Cobbles must be retained and used as the predominant surface on the site. We see this as a primarily pedestrian space, and would recommend that some ‘cycle calming’ measures are put in place, especially on the ramp to the bridge. We regret that cars must use the site, but understand why this is so. Therefore, we suggest that this is minimised and made ‘inconvenient’ to unnecessary users, and that, in particular, there is no scope for a queue-dodging “rat-run” to develop through the site. If necessary, this may need some electronic bollards for necessary users.
We do not think that pedestrian flow on this site can be considered in isolation from addressing the challenges of crossing the Lower Bristol Road. The new bridge needs to serve a strongly functional and attractive pedestrian route for the residential areas to the south of the Lower Bristol Road in order to discourage in-town use of cars. It can only achieve this objective with a functional crossing-point which follows pedestrian desire-lines.
Whilst acknowledging and supporting the strong economic case for redevelopment, the Trust objects to the detailed planning application for the office development, by virtue of its excessive height, bulk and massing which would have an overbearing impact on the Newark Works listed building, and neither preserve nor enhance the setting of the nearby Conservation Area, but have a harmful impact on views within the WHS site and its landscape setting, and fails to respect the special qualities of the World Heritage Site.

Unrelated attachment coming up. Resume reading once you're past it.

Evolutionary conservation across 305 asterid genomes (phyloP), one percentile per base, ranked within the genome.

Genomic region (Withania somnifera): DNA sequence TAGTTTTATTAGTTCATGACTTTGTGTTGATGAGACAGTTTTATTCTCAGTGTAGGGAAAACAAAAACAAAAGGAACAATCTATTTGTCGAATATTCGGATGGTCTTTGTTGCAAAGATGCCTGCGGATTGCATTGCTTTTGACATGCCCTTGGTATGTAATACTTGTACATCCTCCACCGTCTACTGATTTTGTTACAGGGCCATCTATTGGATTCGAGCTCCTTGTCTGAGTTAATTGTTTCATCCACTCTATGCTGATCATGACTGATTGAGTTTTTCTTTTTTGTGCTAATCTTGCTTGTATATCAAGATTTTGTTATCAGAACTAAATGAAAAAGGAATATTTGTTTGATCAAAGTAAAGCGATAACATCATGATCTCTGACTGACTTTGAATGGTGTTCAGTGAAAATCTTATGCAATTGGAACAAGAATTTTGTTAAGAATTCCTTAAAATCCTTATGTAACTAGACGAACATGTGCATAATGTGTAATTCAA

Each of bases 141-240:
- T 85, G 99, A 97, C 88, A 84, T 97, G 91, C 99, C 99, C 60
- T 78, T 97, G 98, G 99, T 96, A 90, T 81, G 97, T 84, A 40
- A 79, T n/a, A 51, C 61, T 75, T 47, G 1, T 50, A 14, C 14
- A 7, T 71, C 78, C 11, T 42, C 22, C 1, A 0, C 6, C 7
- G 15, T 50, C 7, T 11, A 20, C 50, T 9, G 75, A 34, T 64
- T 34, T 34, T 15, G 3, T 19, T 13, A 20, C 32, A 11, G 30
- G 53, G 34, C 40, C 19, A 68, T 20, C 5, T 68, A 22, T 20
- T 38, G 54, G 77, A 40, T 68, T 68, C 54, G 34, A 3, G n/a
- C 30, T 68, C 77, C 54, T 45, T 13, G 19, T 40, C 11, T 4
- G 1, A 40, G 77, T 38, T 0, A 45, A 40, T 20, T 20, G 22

This element of the proposal is therefore contrary to the Listed Building and Conservation Areas Act, Core Strategy Policies BI, B2, B4, and CP6, Saved Local Plan Polies D4, BH2, BH3, BH6, and emerging Placemaking Plan Polices B1, D.1, D.2 - D.3, HE1, NE2, CP9, B4, BD1 and SB5 – Bath Quays South and Riverside Court – Development Requirements and Design Principles (Paras 5, 6, 9, 10).
BPT would be willing to reconsider our objection if the major points of height and massing were addressed.